You’ll be asked to choose from a range of production projects, each offering the opportunity to specialise in a different aspect of theatre, drama or performance. Each project will culminate in a live public production or equivalent event; for example, a performance of an existing playtext, or a devised physical theatre piece or a series of theatre-in-education workshops delivered in schools. Assessment takes the form of the practical project and a written report or portfolio.
Models and Theories of Performance Practice 2a
This module focuses on the analytical study of contemporary performance practices. Through a series of workshops, lectures and seminars, you will be encouraged to use particular critical concepts to analyse and critique the work of a range of innovative theatre practitioners, including companies, directors, writers and performers. The assessment of this module is based entirely on coursework consisting of written and presentational assignments. Practitioners previously studied include Marina Abramović Forced Entertainment, Nicola Canavan, Ariane Mnouchkine, Tim Crouch, IOU Theatre, Mojisola Adebayo, Orlan, Split Britches, Augusto Boal and the Wooster Group.
Models and Theories of Performance Practice 2b
This module concentrates on the uses of theatre. You will have the opportunity to explore new practical and theoretical material including a range of Applied Theatre practice and ideology, introduced through lecture-workshops. You’ll then be encouraged to go on to develop researched case studies of contemporary practitioners and practices, concentrating on the uses of Drama, Theatre and Performance. You are encouraged to develop knowledge of practitioners and practices that sit outside of mainstream theatre and performance culture. The assessment of this module is based entirely on coursework consisting of written and presentational assignments.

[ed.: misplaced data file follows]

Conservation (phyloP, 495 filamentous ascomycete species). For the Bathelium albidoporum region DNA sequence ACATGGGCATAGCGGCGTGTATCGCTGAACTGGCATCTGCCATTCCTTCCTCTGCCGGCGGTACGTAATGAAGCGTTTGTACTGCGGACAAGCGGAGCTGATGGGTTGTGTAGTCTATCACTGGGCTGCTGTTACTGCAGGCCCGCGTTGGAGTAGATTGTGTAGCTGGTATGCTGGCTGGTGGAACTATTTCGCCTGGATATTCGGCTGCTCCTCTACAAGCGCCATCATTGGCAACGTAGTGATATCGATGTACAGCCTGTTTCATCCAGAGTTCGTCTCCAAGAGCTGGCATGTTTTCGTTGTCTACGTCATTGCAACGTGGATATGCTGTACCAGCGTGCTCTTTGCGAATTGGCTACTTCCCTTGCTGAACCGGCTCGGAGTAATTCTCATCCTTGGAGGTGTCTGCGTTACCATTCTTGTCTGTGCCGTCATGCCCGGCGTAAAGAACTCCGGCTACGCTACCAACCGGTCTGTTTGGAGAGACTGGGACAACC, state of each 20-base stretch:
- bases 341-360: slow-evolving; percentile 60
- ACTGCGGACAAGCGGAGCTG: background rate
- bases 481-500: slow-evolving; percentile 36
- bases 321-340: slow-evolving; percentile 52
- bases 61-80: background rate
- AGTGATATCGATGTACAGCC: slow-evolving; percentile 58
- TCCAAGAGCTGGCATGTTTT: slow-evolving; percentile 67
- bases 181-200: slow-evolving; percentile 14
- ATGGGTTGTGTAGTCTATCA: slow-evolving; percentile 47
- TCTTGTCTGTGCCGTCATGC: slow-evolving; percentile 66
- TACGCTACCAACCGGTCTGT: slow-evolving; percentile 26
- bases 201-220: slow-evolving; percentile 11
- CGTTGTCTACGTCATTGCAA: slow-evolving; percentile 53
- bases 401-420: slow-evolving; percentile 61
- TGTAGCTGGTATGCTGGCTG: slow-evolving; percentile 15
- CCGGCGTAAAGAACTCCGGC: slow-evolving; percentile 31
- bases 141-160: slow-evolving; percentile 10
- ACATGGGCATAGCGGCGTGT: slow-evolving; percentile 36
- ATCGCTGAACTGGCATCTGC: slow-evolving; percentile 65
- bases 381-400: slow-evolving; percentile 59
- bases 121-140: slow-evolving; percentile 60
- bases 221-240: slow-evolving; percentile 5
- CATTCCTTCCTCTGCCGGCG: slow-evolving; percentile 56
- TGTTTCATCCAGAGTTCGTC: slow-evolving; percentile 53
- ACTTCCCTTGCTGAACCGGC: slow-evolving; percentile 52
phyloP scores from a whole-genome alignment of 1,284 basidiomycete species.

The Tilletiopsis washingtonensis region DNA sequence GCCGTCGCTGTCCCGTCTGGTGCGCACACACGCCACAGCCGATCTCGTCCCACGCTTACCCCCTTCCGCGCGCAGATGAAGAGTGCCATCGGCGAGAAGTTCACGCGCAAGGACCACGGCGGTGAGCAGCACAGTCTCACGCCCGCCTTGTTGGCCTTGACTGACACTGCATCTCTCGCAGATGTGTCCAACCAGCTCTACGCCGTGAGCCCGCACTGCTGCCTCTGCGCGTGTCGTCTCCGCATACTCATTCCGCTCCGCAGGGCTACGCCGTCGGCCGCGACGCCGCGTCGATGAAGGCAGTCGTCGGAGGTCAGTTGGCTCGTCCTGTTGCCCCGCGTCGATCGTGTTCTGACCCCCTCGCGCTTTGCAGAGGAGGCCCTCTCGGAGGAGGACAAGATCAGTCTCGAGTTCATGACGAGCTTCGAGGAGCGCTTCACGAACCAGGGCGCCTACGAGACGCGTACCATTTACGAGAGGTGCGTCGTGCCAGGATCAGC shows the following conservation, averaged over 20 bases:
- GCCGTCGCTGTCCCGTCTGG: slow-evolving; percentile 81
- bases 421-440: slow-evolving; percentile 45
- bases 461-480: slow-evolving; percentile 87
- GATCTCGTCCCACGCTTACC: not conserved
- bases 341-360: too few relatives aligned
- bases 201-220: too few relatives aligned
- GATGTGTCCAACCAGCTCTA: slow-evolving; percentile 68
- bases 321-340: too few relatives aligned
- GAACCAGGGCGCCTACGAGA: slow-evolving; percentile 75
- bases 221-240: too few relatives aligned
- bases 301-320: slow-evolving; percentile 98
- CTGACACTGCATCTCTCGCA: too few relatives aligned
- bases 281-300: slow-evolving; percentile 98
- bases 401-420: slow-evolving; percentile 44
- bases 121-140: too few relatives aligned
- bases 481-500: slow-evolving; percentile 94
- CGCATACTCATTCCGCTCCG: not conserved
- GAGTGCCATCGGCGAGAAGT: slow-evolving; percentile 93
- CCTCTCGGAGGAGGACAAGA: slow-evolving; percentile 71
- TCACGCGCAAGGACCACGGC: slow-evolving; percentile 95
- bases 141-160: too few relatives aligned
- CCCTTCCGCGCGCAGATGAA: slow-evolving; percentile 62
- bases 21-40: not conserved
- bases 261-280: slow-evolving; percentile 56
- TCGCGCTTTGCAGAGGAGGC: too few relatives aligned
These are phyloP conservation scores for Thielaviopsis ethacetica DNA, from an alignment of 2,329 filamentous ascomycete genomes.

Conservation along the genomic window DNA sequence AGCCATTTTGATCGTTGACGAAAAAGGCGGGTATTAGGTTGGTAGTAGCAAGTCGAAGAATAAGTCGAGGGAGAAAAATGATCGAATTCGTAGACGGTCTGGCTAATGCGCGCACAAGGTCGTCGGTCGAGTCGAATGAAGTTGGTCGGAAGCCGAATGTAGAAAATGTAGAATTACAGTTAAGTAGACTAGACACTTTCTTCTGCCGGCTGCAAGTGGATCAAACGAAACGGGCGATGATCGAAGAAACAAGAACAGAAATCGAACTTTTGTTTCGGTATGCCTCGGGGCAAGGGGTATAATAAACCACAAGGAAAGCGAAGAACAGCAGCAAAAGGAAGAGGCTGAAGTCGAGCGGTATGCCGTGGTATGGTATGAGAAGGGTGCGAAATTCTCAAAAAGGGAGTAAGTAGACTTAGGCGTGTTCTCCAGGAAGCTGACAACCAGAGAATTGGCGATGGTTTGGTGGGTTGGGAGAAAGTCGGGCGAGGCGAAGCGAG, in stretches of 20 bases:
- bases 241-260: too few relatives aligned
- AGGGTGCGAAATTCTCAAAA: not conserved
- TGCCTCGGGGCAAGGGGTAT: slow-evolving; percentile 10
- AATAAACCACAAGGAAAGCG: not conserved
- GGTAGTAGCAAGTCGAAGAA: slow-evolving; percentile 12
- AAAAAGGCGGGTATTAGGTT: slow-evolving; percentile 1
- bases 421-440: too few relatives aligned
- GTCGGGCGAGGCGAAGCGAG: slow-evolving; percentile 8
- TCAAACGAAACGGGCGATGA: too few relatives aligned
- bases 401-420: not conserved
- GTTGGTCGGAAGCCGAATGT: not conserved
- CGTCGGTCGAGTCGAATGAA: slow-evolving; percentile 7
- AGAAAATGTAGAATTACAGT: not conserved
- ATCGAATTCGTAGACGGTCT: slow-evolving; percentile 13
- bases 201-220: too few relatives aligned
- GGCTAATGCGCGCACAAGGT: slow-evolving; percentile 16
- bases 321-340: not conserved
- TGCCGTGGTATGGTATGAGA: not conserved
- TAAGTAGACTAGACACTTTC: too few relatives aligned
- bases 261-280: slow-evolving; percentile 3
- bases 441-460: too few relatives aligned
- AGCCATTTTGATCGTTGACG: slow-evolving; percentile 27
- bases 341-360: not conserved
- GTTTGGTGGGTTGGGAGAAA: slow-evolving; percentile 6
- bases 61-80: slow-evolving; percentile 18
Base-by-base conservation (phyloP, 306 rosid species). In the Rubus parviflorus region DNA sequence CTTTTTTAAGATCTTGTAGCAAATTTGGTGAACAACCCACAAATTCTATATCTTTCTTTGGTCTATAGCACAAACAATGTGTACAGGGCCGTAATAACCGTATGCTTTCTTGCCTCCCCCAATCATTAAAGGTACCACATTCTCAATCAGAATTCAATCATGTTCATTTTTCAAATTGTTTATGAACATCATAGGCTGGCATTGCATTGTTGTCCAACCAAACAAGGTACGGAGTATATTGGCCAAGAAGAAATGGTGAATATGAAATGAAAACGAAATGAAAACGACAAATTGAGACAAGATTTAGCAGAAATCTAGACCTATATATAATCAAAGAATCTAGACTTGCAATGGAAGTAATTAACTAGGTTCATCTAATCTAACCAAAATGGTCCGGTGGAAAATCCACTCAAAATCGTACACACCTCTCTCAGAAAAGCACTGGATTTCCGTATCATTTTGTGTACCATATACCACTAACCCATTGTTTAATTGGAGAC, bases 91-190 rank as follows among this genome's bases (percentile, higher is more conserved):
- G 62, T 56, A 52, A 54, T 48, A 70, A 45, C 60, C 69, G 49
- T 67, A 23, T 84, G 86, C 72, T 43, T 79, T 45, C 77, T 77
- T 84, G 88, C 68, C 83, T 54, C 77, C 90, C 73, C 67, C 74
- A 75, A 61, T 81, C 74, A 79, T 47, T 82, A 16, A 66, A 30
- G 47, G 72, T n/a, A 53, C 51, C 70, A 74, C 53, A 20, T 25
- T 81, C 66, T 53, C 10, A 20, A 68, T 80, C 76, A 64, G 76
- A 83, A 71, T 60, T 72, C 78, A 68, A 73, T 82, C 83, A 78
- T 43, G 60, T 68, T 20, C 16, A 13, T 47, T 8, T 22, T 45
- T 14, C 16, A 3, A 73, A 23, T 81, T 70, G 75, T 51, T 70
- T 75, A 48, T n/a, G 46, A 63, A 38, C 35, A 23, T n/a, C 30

You’ll be asked to choose to undertake a training project in one of a range of theatre skill areas, such as directing, performing, writing for performance, technical theatre, or workshop facilitation. A programme of training will help to prepare you to undertake an independent project which demonstrates your skills and understandings. The assessment of this module is based entirely on a skills presentation and a practical project.
This module focuses on how the kind of language we use can vary according to such factors as our geographical or social background, the formality or informality of the speech situation and the purpose of the speech event. You'll have the opportunity to consider how the identity of speakers is represented by the way in which they use language. In addition, you'll have the chance to examine the roles that different languages play in different societies, with an emphasis on English in the 21st Century.
Language in the Workplace
This module provides you with the opportunity to undertake a work placement or a work-related activity within a language and/or intercultural context. You’ll be asked to present work for assessment in the form of documentation associated with the placement or activity, a written log evaluation of the process, experience and outcomes, and an oral presentation on related issues and career planning.
Option modules: Choose one from a list which may include-
Communication across Cultures
Communication across Cultures provides introduction to culture-specific interactional norms, by comparing linguistic behaviour in a range of target cultures. This module puts strong emphasis on cross-cultural rather than intercultural issues, giving you a wide comparative overview of interactional norms across cultures, with the aim of boosting your practical competence in interpreting cross-cultural differences in terms of language behaviour.
This module focuses on informal conversation. Fundamental features of this variety will be explored, including the turn-taking system, turn construction units, storytelling, overlap, repair and preference. Discussion will include consideration of approaches to the study of language, and the relationship between language and society as a result of studying conversation analytic findings.